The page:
By Guest Contributor: Sudip Bhattacharya
At a post-election event in Boston, Senator Bernie Sanders uttered the following: “It’s not good enough for someone to say, ‘I’m a woman! Vote for me!’” No, that’s not good enough. What we need is a woman who has the guts to stand up to Wall Street, to the insurance companies, to the drug companies, to the fossil fuel industry.”
Since the victory of Trump over Clinton, comments like those have echoed across the political spectrum, including from several Democrats (or those claiming to be). Those who hail from the political left fear that the Democratic party has lost its way with the “working class” — which is a problematic frame that I’ll explain later — or that Democrats are more invested in diversity than in dismantling class oppression. These are both valid points. However, those of us who are underrepresented and politically insecure — especially those of us who are people of color — have reason to worry: this framing portrays us and our issues as mere distractions from the “real” concerns of American people. Evidently, the soul of the Democrat Party is a site of struggle. I hope to push back against the forces that would marginalize racial justice on the Left, and which would leave POC like ourselves stranded and more powerless than before.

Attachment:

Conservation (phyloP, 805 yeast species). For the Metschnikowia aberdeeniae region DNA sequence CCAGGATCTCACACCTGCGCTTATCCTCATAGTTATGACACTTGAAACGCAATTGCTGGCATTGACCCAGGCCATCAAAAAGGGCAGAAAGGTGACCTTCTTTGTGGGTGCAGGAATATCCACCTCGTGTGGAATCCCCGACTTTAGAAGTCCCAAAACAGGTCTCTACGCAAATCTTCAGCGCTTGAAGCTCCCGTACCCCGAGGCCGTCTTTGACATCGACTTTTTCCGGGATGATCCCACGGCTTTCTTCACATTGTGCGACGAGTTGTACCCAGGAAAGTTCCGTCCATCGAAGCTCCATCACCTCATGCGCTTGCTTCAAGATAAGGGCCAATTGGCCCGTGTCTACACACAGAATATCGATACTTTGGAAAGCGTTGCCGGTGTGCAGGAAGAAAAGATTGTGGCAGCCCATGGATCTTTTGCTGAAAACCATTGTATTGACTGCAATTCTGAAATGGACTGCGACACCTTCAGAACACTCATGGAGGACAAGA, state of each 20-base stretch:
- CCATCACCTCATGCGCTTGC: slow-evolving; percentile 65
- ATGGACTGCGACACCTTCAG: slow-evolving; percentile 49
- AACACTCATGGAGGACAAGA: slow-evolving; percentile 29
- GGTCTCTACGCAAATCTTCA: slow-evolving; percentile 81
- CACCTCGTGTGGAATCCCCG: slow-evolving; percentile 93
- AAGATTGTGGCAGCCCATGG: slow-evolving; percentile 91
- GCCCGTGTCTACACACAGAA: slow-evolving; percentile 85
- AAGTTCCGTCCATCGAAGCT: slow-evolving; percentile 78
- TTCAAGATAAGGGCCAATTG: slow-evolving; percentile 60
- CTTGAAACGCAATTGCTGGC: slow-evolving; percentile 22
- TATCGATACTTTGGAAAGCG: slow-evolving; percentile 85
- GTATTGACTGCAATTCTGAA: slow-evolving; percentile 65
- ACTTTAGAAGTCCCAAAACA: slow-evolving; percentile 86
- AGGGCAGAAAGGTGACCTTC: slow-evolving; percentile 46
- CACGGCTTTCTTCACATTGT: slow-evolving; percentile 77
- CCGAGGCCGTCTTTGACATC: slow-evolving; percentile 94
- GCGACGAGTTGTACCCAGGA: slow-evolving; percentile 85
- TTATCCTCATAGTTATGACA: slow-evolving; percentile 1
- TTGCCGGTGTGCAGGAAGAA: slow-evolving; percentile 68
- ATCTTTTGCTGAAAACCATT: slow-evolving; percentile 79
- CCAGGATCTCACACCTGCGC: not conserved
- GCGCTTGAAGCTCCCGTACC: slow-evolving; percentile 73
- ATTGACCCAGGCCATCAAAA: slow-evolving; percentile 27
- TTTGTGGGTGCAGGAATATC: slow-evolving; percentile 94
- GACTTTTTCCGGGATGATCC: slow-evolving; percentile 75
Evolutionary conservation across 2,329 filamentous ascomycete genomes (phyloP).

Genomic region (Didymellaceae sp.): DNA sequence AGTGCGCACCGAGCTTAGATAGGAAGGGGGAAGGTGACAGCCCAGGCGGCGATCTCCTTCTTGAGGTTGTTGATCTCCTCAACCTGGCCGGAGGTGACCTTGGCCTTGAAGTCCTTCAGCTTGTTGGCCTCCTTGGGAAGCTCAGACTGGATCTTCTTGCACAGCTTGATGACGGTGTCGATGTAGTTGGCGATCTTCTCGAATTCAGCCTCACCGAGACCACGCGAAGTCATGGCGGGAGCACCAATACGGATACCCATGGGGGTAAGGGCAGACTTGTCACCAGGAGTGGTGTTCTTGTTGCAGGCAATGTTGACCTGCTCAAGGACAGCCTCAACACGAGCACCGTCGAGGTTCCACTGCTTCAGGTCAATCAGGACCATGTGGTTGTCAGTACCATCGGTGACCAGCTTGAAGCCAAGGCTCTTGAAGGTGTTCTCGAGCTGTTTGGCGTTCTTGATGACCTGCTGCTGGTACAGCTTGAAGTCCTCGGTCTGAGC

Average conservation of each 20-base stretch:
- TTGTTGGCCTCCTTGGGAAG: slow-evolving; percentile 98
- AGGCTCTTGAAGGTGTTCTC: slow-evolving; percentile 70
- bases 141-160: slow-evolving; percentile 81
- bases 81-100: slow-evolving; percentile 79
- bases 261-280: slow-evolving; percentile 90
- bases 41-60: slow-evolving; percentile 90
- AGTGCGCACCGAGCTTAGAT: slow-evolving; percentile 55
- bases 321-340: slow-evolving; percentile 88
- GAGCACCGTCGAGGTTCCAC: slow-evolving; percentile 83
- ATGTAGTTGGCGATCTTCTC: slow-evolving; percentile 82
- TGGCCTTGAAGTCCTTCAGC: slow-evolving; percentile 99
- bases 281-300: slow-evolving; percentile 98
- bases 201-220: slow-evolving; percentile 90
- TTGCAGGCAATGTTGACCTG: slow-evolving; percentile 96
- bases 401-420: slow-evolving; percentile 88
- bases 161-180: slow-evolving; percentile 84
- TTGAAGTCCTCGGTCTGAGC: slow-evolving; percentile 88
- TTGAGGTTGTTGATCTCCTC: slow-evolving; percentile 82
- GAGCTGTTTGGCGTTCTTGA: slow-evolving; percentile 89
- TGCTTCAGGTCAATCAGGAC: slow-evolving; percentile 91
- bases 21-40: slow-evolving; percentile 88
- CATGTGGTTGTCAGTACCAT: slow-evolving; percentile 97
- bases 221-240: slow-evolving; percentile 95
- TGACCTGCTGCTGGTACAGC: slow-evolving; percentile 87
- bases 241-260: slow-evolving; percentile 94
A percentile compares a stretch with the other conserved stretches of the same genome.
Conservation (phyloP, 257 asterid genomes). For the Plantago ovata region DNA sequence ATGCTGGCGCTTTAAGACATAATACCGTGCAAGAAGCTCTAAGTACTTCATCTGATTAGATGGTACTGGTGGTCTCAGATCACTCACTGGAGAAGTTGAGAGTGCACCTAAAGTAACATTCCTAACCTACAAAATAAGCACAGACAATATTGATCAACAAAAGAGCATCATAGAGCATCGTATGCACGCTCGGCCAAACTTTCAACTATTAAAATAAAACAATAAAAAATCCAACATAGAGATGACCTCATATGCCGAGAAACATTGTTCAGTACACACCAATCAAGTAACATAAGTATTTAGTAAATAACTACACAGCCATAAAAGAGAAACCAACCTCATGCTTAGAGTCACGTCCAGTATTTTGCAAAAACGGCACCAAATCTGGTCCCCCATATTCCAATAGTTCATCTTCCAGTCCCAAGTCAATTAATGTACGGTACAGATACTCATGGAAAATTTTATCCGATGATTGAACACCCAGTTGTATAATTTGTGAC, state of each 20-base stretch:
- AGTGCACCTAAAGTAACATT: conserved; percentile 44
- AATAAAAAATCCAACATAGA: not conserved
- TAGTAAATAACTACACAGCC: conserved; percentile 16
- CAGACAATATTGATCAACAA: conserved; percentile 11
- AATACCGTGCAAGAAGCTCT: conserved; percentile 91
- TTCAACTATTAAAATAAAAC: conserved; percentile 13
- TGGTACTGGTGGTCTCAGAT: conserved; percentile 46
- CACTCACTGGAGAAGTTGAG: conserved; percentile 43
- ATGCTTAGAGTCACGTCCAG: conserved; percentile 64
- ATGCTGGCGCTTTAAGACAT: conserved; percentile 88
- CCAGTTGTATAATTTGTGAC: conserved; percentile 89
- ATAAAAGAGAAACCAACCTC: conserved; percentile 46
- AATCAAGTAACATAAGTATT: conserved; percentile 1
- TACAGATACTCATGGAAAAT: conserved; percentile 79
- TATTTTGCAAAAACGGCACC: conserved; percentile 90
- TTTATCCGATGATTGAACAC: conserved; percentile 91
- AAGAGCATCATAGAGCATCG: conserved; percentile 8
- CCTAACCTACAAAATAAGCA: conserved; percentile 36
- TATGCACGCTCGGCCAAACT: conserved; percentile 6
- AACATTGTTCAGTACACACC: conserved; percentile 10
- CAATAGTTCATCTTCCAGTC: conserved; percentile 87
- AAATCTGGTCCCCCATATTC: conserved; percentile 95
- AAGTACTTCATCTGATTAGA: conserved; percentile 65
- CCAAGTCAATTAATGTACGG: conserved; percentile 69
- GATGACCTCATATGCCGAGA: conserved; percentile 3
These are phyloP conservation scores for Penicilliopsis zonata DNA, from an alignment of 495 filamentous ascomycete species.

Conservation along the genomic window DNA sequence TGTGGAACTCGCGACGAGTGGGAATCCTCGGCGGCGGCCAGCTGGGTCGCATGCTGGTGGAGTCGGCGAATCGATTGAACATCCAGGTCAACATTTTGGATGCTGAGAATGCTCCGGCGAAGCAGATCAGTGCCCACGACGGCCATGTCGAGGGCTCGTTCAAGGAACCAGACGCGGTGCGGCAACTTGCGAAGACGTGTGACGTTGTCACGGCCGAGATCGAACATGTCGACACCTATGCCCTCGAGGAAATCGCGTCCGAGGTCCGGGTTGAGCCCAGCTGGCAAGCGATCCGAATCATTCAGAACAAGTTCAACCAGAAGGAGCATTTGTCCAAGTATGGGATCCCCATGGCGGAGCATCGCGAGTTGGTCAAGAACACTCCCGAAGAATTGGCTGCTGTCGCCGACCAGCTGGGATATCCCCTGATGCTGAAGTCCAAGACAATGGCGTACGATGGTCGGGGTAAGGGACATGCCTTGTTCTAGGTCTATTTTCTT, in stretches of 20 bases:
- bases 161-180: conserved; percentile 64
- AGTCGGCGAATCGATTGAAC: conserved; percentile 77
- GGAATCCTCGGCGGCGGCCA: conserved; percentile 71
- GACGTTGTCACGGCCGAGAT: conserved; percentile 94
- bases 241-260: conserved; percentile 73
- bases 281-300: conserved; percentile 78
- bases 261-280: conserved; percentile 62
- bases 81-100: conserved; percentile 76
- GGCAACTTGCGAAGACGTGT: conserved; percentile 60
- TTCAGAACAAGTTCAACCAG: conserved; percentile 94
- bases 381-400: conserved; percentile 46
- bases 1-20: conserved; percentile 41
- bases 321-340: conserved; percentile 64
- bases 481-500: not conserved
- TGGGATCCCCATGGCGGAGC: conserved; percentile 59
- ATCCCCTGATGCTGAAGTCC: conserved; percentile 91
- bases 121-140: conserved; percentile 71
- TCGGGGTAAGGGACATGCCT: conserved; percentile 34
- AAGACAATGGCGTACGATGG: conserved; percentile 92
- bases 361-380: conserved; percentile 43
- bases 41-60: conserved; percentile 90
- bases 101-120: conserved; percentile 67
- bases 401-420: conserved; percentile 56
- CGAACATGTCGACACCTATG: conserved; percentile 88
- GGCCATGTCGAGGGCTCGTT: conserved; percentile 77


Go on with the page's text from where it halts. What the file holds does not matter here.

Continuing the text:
There are valid critiques of “identity politics,” including some raised by other folks of color. We might, for example, confuse a person’s background for their politics. When we elect Bobby Jindal or Nikki Haley, some of us can make the mistake of believing that they’ll stand up for us, or that their wins should be celebrated. Similar sentiments might also apply to Margaret Thatcher or other so-called “change” candidates, even when these figures are revealed to only serve the interests of the wealthy elite. However, the argument turns bitter and dangerous when the person advocating against “identity” politics invokes a sort of “neoliberal” agenda to divide and rule the people while neglecting working class politics.
The critiques of “identity politics” are problematic in three ways. First, it marginalizes the experiences of African Americans and other groups of color who are part of the working class. Second, it distorts the image of who is the typical reactionary voter. Most importantly, it consistently negates the power of race and racism in the U.S., both past and present.
Guest Contributor: Dr. Keith Chan
This article appears as a response to a recent guest writing by Mark Tseng Putterman that appeared on Reappropriate last week, “Against Antiblackness as Metaphor.”